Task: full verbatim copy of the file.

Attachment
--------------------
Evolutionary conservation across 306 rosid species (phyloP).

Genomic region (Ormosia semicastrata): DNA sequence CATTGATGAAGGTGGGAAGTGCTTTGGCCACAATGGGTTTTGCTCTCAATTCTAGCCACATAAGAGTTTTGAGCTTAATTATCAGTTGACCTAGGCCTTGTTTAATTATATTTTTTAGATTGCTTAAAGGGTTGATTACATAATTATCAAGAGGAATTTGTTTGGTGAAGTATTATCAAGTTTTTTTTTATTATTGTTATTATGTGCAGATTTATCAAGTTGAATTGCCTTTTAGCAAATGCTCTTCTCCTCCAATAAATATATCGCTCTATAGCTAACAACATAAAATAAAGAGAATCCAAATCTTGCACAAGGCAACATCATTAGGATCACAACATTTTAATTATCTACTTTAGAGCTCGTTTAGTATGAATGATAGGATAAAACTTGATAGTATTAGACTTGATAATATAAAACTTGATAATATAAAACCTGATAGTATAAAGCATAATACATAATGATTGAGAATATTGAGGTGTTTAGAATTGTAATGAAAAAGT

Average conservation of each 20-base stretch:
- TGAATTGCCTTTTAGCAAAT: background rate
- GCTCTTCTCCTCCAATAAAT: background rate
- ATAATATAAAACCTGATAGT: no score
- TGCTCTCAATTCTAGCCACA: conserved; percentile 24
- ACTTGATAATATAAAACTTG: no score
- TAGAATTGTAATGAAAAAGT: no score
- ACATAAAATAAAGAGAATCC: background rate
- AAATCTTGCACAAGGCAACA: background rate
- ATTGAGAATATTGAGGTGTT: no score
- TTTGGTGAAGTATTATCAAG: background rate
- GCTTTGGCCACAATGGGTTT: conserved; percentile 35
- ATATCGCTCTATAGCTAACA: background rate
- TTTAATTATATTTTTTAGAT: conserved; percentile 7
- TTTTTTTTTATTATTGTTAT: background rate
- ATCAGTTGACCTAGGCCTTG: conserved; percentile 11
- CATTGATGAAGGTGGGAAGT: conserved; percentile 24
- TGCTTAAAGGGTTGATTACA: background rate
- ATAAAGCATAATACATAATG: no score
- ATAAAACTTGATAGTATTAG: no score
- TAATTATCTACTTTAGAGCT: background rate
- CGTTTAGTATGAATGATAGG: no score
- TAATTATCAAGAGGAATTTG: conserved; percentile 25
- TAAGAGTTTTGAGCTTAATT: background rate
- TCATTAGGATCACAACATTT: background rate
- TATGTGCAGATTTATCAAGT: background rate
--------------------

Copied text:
Evolutionary conservation across 306 rosid species (phyloP).

Genomic region (Ormosia semicastrata): DNA sequence CATTGATGAAGGTGGGAAGTGCTTTGGCCACAATGGGTTTTGCTCTCAATTCTAGCCACATAAGAGTTTTGAGCTTAATTATCAGTTGACCTAGGCCTTGTTTAATTATATTTTTTAGATTGCTTAAAGGGTTGATTACATAATTATCAAGAGGAATTTGTTTGGTGAAGTATTATCAAGTTTTTTTTTATTATTGTTATTATGTGCAGATTTATCAAGTTGAATTGCCTTTTAGCAAATGCTCTTCTCCTCCAATAAATATATCGCTCTATAGCTAACAACATAAAATAAAGAGAATCCAAATCTTGCACAAGGCAACATCATTAGGATCACAACATTTTAATTATCTACTTTAGAGCTCGTTTAGTATGAATGATAGGATAAAACTTGATAGTATTAGACTTGATAATATAAAACTTGATAATATAAAACCTGATAGTATAAAGCATAATACATAATGATTGAGAATATTGAGGTGTTTAGAATTGTAATGAAAAAGT

Average conservation of each 20-base stretch:
- TGAATTGCCTTTTAGCAAAT: background rate
- GCTCTTCTCCTCCAATAAAT: background rate
- ATAATATAAAACCTGATAGT: no score
- TGCTCTCAATTCTAGCCACA: conserved; percentile 24
- ACTTGATAATATAAAACTTG: no score
- TAGAATTGTAATGAAAAAGT: no score
- ACATAAAATAAAGAGAATCC: background rate
- AAATCTTGCACAAGGCAACA: background rate
- ATTGAGAATATTGAGGTGTT: no score
- TTTGGTGAAGTATTATCAAG: background rate
- GCTTTGGCCACAATGGGTTT: conserved; percentile 35
- ATATCGCTCTATAGCTAACA: background rate
- TTTAATTATATTTTTTAGAT: conserved; percentile 7
- TTTTTTTTTATTATTGTTAT: background rate
- ATCAGTTGACCTAGGCCTTG: conserved; percentile 11
- CATTGATGAAGGTGGGAAGT: conserved; percentile 24
- TGCTTAAAGGGTTGATTACA: background rate
- ATAAAGCATAATACATAATG: no score
- ATAAAACTTGATAGTATTAG: no score
- TAATTATCTACTTTAGAGCT: background rate
- CGTTTAGTATGAATGATAGG: no score
- TAATTATCAAGAGGAATTTG: conserved; percentile 25
- TAAGAGTTTTGAGCTTAATT: background rate
- TCATTAGGATCACAACATTT: background rate
- TATGTGCAGATTTATCAAGT: background rate